Paul J. Adams’ Contributions to Tennessee Natural History
Paul J. Adams is a name relatively well-known to those familiar with the history of Great Smoky Mountains National Park. A passionate, dedicated hiker and explorer, Paul Adams acted as the steward of the first official campsite on top of Mt. LeConte and subsequently worked as a paid trail guide for visiting dignitaries and tourists throughout the Smokies. However, the recent discovery of unpublished essays by Adams sheds new light on his considerable contributions to what is known about the natural world in Tennessee.
Born in 1901, the son of a Presbyterian minister, Paul J. Adams was raised in Illinois before moving to North Carolina at a young age. Inspired by his father’s weekend family nature walks, Paul began writing nature journals when he was six years old and which he continued during his entire life. Family camping trips to the Great Smoky Mountains fueled his fascination with wildlife and he began assembling an impressive collection of native butterflies and moths as well as what would one of the largest collections of mollusks then in existence. This was impressive stuff for a youngster who had spent part of his childhood bedridden.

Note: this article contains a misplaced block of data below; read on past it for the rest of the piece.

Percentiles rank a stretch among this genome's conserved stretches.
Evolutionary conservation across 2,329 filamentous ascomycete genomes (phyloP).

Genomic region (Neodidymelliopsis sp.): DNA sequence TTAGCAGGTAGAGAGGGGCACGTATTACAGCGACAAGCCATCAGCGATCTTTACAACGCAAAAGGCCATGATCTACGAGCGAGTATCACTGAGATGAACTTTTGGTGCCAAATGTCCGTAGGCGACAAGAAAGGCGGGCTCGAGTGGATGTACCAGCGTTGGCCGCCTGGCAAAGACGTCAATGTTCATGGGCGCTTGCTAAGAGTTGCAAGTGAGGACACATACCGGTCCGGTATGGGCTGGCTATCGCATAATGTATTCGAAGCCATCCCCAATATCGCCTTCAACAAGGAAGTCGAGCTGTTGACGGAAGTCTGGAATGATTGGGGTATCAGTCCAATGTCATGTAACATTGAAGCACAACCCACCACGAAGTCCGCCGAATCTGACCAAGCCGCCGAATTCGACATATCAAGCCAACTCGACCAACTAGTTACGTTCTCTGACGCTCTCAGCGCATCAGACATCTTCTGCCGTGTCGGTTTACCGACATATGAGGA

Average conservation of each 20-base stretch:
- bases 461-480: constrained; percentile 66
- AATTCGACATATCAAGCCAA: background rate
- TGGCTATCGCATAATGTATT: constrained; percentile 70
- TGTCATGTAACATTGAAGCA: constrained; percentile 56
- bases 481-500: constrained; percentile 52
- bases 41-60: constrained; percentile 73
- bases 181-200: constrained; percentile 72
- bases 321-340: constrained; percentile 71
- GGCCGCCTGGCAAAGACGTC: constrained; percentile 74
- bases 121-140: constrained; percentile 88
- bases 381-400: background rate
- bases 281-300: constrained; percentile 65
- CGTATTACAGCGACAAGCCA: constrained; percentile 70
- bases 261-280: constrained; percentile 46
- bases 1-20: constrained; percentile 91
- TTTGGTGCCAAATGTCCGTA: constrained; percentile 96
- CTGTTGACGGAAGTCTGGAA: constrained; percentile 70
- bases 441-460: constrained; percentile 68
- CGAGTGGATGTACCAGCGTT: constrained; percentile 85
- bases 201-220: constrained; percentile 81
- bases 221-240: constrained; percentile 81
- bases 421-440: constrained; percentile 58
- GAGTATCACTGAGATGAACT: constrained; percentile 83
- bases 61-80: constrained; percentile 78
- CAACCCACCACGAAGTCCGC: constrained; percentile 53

As young man Paul Adams co-founded the East Tennessee Ornithological Society in late 1923 along with seasoned naturalists including Harry Ijams, Arthur Ogden, Brockway Crouch and others – a growing band of passionate bird watchers who had formed a break-away group from the East Tennessee Audubon Society to focus on bird study. The fledgling club rallied around the sightings of a nesting pair of barn owls on Dickenson Island (now Island Home Airport) downstream from Knoxville. In 1931, Adams summarized the first decade of bird counts at what the Knoxville News Sentinel dubbed The City of Birds, a 1,000-acre sanctuary either side of the Tennessee River known for its abundant avian residents. At its inception, the East Tennessee Bird Reservation, as it was formerly known, was a monumental achievement and recognized as one of the largest protected bird reserves in the state at that time.